The National Employment Law Project found in a study that lower and mid-wage occupations have been hurt the deepest, as wages sunk between 2009 and 2012. The table below shows the percentage change in many low-wage jobs. While wages for all workers in these lower-wage jobs have decreased, it seems these effects take place disproportionately when it comes to women in the workforce – as many are jobs in service. To put a number, two-thirds of minimum wage workers are women. Contrariwise, there was job growth in particular low-wage sectors (like retail and service) for women.
When comparing women’s wages to men’s, jobs in male-dominated sectors offer higher wages. Thus, to an extent, it may seem fair to speculate that the pay gap between men and women may be due to working in different jobs as opposed to gender discrimination, as thinks blogger Matt Vespa (Huffington Post). However, the Institute for Women’s Policy Research compared women and men’s salaries and found that there are still discrepancies between job salaries.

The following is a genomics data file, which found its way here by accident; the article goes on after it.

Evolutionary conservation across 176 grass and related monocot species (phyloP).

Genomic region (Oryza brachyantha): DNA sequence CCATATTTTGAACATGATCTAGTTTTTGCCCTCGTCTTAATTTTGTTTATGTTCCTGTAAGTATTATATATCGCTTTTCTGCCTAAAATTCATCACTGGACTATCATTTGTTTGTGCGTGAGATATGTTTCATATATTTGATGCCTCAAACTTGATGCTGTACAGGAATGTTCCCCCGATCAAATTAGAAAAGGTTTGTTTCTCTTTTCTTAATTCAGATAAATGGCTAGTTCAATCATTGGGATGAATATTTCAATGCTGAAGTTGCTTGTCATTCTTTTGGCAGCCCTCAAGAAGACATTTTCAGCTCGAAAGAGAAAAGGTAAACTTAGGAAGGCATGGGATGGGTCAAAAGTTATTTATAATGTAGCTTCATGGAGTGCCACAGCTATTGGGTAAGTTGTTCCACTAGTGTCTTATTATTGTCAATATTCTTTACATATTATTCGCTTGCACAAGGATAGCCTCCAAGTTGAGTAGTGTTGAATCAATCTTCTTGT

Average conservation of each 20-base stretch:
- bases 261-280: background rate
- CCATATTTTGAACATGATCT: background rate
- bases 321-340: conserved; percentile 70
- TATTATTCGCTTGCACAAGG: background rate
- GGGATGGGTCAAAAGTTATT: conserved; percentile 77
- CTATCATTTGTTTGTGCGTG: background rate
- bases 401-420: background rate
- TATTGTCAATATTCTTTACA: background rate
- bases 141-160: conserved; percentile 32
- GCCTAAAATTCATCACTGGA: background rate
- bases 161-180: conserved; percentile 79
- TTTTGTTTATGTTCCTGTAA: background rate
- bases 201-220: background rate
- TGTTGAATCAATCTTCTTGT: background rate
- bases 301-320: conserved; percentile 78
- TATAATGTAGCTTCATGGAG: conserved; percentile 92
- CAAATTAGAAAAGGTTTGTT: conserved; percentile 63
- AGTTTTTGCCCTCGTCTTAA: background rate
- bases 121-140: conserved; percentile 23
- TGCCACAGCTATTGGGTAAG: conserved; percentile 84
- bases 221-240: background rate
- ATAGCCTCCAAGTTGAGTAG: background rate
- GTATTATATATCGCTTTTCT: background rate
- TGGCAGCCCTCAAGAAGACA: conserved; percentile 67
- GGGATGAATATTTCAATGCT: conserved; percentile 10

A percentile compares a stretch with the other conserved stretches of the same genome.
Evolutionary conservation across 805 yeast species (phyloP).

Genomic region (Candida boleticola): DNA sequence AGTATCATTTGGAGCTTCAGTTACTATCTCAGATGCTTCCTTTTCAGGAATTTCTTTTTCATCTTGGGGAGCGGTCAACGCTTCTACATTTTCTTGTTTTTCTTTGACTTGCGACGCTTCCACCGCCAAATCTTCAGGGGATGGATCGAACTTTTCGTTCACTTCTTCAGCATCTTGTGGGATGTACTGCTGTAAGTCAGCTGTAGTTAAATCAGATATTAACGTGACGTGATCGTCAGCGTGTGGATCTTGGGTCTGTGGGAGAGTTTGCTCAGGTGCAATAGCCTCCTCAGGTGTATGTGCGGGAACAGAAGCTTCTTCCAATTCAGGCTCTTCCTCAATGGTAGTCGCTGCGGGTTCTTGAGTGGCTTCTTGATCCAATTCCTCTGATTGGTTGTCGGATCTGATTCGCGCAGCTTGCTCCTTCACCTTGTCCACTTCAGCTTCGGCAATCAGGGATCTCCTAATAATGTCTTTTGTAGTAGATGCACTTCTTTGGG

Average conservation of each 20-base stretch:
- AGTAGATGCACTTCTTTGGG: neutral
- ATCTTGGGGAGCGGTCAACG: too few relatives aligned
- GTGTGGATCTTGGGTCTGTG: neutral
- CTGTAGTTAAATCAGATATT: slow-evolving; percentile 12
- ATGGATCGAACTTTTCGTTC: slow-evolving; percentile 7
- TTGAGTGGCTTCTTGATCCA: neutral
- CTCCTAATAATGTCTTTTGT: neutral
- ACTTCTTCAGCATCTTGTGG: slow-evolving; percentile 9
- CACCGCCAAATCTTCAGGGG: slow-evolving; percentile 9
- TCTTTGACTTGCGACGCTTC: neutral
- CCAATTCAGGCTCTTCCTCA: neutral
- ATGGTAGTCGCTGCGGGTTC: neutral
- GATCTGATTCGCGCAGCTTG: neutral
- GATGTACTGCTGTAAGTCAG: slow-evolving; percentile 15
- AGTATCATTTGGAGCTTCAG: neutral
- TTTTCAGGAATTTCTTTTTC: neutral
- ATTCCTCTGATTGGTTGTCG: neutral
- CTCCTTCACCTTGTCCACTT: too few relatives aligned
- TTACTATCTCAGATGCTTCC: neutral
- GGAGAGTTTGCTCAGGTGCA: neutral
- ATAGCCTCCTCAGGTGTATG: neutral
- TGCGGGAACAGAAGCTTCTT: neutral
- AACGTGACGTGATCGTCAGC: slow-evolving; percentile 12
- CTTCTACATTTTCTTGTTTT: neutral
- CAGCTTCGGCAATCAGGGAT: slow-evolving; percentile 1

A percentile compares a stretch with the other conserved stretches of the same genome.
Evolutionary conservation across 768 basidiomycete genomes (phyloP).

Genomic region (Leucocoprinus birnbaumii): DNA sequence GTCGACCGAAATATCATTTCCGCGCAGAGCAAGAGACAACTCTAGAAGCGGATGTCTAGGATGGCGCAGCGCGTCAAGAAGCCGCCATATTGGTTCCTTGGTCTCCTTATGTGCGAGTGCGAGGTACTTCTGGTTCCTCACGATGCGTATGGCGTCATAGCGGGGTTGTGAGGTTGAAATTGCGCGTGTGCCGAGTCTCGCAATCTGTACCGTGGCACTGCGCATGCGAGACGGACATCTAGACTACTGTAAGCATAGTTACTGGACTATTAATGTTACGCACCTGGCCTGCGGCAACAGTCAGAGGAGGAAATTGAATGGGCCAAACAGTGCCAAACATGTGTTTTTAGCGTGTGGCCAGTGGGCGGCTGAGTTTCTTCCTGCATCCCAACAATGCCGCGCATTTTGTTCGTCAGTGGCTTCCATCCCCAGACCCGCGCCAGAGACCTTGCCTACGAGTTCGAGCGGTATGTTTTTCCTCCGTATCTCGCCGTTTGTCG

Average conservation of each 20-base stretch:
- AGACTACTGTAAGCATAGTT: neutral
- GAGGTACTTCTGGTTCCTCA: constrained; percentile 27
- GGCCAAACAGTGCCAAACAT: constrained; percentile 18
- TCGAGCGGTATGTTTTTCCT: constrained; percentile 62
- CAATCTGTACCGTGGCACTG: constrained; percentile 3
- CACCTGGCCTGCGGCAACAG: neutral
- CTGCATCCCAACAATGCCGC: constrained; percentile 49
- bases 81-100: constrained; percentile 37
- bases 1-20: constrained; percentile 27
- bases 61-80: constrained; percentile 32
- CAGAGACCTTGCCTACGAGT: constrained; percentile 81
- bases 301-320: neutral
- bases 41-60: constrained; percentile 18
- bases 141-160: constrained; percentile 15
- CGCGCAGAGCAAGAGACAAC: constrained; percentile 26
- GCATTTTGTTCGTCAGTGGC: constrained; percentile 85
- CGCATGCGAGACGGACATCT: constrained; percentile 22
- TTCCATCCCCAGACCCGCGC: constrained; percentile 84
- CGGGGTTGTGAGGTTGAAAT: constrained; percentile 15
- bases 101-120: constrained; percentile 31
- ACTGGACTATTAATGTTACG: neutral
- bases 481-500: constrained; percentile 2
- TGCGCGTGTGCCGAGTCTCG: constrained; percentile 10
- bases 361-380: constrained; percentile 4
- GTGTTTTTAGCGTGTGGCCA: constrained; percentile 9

Regardless of the evidence or speculations, there are actions that the workforce and people should incorporate in order to lessen the gender pay-gap. For starters, the minimum wage could be raised – this in turn could lessen the gap between lower-wage workers. All in all, it is expected that women’s wages will equal men’s by the year 2056, and I feel much could be done to speed up the process (Huffington Post).
The recent case that has been on everyone’s mind and all over the media is the Trayvon Martin case. Even if you really have no in depth idea of what happened, many at least know a young black man was shot by an older white man. Recently, we were discussing how there is inequality amongst men and women and their safety. Below are some pictures of 2 black women who did not shoot anyone but were sentenced to jail time and George Zimmerman who shot a young man and walked away out of the courthouse a free man. Does this make any sense to anyone? Ever since the abolition of slavery, we have overtly and covertly made it white America’s mission to do what we can to ensure that non-whites are still treated unequally and unfairly. Because of this, we have not only blatantly said that we don’t like equality, but we have made sure that the next generation of non-whites are trapped in the ghettos of the country with limited possibilities or chances of upward mobility furthering the gap between not just the rich and poor, but of the whites and non-whites perpetuating the culture of poverty ideology so many people are found of.